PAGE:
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Islanders beat Panthers on Moulson's shootout goal

Islanders left wing Matt Moulson scores the game-winning

Islanders left wing Matt Moulson scores the game-winning goal in a shootout goal against Florida goalie Tomas Vokoun. (Jan. 21, 2010) Credit: Christopher Pasatieri

Less than two weeks ago, with Jason LaBarbera in net for the Phoenix Coyotes, Islanders coach Scott Gordon opted to use Matt Moulson in the sixth round of the shootout.

Gordon knew Moulson had experience against his former Los Angeles Kings teammate and played a hunch.

Moulson not only notched that game-winner six games ago but has added two shootout goals since, including the deciding tally in last night's 2-1 shootout victory over the Panthers.

"I always want to be the guy that ends the game with a win," he said. "I kind of accept that role and it's probably one of the most exciting things in the game, going one-on-one with the goalie."

Frans Nielsen shot first, opting for his tried-and-true backhander, but was stopped by Panthers goaltender Tomas Vokoun. Dwayne Roloson repaid the favor by blanking Rostislav Olesz, and Rob Schremp lifted the puck over Vokoun's left pad to give the Islanders a 1-0 edge in the second round.

Roloson came up with another stop against Michael Frolik, giving Moulson the chance to win the Islanders' 11th shootout of the season. He went top shelf against Vokoun for the winner, then gave some credit to his brother Chris, a freshman hockey player at Cornell. "My brother taught me that move," he said. "He copyrighted it."

Moulson's goal gave the Islanders their seventh win in the past nine games and helped improve their record to 23-20-8.

It also effectively stopped the team's most recent defeat - a 6-4 loss to Pittsburgh on Tuesday - from turning into something worse. "We talked before the game how important it was not to let one loss turn into a losing streak and get back to doing really well," Moulson said.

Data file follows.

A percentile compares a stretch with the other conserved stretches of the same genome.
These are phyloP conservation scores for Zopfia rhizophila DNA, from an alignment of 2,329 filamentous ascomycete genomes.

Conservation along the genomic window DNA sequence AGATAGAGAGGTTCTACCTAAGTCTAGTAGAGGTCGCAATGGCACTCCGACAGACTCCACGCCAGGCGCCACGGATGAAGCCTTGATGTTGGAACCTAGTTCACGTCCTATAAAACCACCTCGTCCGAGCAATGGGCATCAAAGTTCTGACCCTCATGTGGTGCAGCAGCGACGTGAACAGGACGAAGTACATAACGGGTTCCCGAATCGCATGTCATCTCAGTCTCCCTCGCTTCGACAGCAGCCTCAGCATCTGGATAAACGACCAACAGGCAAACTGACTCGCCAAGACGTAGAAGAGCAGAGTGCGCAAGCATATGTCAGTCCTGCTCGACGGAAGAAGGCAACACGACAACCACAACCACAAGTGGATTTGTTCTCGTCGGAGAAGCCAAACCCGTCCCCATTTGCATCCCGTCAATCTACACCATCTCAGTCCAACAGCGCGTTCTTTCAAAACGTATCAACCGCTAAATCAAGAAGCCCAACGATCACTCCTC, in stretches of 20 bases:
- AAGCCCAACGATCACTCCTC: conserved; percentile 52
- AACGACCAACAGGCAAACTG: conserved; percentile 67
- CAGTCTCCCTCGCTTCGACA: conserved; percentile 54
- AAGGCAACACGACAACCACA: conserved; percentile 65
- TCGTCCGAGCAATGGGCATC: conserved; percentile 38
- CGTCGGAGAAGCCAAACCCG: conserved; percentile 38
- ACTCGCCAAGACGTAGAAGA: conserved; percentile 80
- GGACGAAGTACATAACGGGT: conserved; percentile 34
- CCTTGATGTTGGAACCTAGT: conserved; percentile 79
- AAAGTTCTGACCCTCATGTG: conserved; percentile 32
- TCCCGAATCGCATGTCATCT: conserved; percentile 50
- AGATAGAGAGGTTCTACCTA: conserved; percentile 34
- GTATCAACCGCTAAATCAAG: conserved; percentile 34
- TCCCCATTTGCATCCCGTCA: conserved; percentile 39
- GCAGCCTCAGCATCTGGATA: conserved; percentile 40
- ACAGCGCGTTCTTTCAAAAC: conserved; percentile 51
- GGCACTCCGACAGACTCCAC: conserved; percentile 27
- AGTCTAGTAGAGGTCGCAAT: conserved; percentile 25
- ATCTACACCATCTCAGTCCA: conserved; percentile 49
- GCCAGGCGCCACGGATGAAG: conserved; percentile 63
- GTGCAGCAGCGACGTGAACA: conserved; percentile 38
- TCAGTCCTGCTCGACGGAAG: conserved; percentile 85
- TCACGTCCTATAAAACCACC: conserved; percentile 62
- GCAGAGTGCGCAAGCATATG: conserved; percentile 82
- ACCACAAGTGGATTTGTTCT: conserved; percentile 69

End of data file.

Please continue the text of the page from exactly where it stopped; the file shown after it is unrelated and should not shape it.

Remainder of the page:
The Islanders also channeled some reasonable frustration about the third-period officiating into a positive force.

In a whistle-scarce game, the first penalty wasn't called until 4:19 in the third period, when Jon Sim was whistled for slashing Vokoun. Sim was whistled again at 8:29 on a suspect interference call after being pushed into Vokoun by Panthers defenseman Keith Ballard.

Kyle Okposo even directed his ire at the officials in an uncharacteristic display after being hammered in the back and hoisted into a pileup in the crease by Stephen Weiss.

The Islanders received a lift from their penalty kill on both penalties. "As upset as they might have been,'' Gordon said, "there was a lot of emotion on the bench and it was positive.''

The Islanders didn't receive a power play of their own until Mark Streit was clipped in the face and Radek Dvorak went to the box for high-sticking at 13:37. But that was all the love the Islanders got from the referees.

Blake Comeau, who answered Nathan Horton's snapshot goal and tied the score at 1 in the second period, was called for a questionable slash at 1:36 of overtime, giving the Panthers a prime opportunity to win the game.

But Roloson made several big saves while the Panthers had the man advantage, and the penalty-kill delivered a rousing and gutsy effort to set the Islanders back on track.

"That's not allowing a roller-coaster ride into your season," Roloson said. "For us it's key. We just have to keep playing with that attitude and keep moving up in the standings."

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